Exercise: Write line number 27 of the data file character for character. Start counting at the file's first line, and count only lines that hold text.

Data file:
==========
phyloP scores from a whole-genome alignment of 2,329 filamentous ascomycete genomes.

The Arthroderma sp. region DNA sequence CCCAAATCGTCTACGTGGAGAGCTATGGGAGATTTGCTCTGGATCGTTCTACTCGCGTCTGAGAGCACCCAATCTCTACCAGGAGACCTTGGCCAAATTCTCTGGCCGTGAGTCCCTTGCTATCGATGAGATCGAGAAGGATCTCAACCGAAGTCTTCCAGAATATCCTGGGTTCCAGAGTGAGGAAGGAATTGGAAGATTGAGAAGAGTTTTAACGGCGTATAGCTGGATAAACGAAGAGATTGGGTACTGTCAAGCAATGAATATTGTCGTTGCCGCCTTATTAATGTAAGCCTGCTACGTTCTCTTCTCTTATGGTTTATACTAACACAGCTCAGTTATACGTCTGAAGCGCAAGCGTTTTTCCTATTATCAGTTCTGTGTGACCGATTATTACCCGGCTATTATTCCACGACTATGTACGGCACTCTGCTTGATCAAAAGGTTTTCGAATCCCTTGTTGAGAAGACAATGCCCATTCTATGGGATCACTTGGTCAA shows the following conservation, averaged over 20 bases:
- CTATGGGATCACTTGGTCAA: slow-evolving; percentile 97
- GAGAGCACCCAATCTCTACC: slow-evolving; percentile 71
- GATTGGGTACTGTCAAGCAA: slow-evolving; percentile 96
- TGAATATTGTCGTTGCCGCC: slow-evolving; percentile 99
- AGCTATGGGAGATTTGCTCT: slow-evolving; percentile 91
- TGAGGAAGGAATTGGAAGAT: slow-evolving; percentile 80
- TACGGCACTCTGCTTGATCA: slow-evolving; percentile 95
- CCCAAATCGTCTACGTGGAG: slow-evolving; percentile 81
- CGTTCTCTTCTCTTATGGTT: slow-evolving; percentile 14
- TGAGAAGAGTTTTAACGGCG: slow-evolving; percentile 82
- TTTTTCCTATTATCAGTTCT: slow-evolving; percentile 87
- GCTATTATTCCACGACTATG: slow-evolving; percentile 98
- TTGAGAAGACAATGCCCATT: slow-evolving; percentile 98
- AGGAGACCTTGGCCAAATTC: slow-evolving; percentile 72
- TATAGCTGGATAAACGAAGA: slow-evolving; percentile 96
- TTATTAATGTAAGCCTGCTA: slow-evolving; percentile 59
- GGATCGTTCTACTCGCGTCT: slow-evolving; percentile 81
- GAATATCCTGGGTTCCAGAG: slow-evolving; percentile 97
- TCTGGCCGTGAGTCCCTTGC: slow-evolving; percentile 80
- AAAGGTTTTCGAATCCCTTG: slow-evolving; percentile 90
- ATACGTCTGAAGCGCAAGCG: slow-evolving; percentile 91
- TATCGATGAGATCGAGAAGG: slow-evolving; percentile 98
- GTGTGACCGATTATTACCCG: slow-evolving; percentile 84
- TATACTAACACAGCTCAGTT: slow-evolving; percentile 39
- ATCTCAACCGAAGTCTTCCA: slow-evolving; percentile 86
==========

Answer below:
- ATCTCAACCGAAGTCTTCCA: slow-evolving; percentile 86